11th January 1963

"Shop stewards representing the London power stations met on a day of
reduced voltage throughout the country and voted for " a more rigid
application" of the work-to-rule.  Candles were ready on the table during
the meeting lest the worst should befall.  Football pools were again
cancelled.  Bristol harbour froze, and so did Britain's second fastest
flowing river - the Arun, in Sussex"

13th January 1963

"The C.E.G.B. asked housewives to postpone the morning's washing - or, at
least, the ironing until later in the week.  Thousands of homes in the
London area were without electricity, among them Mr Charles Doyle's.  The
Southern Region of British Railways announced there would be a 50 per cent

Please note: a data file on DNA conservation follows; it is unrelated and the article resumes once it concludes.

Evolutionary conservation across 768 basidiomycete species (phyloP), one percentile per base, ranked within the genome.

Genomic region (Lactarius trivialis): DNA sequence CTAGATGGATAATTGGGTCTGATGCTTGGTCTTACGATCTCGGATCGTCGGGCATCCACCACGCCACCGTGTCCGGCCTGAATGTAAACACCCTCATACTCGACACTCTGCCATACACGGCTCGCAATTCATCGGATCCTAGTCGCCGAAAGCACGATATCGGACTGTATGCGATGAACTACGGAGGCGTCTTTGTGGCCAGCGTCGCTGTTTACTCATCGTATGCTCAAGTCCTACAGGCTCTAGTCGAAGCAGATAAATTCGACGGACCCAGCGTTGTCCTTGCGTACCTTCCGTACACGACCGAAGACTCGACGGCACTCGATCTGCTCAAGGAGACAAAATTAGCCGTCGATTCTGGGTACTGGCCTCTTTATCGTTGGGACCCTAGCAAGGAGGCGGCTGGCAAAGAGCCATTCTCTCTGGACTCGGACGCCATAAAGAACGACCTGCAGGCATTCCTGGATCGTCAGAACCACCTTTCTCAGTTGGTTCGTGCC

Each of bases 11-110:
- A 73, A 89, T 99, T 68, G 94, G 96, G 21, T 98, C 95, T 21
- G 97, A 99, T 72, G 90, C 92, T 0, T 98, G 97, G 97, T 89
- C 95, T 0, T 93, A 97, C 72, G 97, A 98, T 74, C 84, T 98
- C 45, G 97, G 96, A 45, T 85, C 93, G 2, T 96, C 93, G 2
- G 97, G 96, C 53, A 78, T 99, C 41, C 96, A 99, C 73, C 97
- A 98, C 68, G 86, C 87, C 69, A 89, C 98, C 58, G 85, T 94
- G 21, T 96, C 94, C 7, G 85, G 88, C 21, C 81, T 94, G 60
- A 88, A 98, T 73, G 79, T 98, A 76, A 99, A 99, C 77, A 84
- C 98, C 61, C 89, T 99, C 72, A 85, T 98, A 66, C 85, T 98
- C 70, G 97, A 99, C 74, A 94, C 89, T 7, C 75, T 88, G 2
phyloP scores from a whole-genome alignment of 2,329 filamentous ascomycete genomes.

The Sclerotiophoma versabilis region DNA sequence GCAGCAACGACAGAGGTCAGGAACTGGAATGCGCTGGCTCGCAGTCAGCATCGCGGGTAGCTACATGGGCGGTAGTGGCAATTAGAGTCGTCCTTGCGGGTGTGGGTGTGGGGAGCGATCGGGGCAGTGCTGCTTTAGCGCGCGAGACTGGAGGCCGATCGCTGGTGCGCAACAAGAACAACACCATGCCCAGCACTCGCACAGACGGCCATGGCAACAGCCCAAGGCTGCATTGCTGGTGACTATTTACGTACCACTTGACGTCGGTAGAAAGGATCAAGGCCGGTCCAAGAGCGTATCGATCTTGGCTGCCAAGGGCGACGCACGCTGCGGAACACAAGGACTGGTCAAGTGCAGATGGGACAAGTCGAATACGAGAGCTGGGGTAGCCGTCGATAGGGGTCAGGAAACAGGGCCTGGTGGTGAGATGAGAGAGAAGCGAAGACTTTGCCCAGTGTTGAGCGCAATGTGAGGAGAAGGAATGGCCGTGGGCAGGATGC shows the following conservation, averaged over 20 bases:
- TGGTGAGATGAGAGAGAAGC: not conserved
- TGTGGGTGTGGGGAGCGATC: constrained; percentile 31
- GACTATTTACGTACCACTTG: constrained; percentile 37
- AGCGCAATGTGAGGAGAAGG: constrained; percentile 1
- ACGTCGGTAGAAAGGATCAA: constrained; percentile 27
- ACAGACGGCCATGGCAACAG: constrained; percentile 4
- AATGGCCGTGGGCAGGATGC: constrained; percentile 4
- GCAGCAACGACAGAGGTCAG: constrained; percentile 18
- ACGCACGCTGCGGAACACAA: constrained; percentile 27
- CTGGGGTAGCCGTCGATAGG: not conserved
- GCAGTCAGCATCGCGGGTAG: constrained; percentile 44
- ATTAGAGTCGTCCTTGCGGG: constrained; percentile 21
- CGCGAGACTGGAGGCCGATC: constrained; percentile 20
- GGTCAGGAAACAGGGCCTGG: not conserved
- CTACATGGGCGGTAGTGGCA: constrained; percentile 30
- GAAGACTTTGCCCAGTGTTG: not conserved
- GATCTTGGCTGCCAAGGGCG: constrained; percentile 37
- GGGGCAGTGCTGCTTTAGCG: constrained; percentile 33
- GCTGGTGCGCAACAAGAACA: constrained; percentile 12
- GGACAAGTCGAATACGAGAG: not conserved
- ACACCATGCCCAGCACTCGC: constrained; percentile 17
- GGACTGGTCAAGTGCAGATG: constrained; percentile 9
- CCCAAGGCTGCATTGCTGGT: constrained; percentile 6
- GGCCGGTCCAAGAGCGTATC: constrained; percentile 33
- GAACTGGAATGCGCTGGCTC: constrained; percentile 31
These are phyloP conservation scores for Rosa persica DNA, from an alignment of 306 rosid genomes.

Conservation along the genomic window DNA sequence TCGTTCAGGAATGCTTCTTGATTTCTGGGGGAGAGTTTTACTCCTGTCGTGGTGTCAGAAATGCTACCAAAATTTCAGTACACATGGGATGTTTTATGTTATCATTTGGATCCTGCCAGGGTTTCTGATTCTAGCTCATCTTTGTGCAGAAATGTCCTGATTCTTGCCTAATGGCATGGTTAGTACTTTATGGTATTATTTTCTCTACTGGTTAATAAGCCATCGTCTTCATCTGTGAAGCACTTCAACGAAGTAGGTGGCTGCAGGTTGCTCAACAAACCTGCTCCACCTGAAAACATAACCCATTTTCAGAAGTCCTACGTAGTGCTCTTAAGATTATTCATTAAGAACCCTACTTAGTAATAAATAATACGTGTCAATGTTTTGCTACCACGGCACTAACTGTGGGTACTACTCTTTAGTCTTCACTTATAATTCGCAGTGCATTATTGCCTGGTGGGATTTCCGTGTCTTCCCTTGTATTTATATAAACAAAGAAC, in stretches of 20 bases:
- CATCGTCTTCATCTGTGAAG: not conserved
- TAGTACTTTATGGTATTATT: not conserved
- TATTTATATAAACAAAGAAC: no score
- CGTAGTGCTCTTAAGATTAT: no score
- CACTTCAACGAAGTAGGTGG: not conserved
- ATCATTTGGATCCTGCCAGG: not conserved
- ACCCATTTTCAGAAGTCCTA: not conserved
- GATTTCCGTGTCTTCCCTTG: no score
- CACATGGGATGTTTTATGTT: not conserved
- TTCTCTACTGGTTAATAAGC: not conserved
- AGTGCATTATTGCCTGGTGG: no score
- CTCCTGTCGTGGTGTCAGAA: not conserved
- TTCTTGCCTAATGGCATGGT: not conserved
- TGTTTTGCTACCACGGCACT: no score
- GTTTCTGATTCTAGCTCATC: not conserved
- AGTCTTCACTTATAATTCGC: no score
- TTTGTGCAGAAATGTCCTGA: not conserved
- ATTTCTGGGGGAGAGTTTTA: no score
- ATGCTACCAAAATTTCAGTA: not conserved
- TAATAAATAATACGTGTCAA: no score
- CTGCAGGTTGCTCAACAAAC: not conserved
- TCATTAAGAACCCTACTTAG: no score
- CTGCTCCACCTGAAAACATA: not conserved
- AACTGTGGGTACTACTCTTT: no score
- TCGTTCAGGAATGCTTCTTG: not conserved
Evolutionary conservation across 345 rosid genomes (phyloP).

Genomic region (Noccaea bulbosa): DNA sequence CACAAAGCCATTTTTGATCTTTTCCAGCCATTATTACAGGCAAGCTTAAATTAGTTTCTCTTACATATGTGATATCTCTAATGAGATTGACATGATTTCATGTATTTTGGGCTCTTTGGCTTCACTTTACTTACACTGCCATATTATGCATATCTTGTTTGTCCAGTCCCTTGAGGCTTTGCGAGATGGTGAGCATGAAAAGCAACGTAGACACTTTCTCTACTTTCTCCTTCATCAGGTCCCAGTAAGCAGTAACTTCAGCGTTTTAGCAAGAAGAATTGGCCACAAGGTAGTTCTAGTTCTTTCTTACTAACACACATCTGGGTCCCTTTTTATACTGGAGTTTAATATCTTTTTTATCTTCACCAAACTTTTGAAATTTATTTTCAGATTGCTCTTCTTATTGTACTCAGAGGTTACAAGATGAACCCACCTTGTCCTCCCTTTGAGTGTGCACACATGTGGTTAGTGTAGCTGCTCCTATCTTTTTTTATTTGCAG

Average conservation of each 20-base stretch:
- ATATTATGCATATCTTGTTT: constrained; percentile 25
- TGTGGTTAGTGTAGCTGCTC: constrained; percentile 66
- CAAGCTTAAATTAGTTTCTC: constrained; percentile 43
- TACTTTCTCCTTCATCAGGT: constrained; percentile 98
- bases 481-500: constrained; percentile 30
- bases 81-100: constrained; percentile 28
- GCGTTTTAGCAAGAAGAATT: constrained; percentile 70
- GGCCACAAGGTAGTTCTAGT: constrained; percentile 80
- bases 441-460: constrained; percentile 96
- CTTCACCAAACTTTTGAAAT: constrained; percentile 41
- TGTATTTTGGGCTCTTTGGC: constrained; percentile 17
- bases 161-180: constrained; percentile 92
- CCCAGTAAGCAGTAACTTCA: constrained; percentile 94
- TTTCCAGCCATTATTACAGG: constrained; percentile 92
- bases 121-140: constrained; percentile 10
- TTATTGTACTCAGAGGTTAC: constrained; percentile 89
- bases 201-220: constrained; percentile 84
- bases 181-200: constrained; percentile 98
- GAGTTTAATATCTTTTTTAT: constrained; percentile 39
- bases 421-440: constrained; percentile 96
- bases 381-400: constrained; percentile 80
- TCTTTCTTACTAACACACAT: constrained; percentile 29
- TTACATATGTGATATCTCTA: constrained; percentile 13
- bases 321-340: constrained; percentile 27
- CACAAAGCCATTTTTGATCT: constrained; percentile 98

reduction of heating on its electric trains.  Two more people died as a
result of the weather"

14th January 1963

"Three people were gassed after the frost had burst mains and 20 others were
taken to hospital.  Workmen at three London power stations suspended their
work-to-rule campaign, but much of the city was still blacked out and the
Ministry of Works stopped the fountains in Trafalgar Square.  Over 5000
children were sent home in Portsmouth, where twenty schools were closed
because of frozen lavatories.  Seagulls were frozen into the water in Pole
Harbour"

As reported in the Manchester Guardian booklet "The Long Winter 1962-63"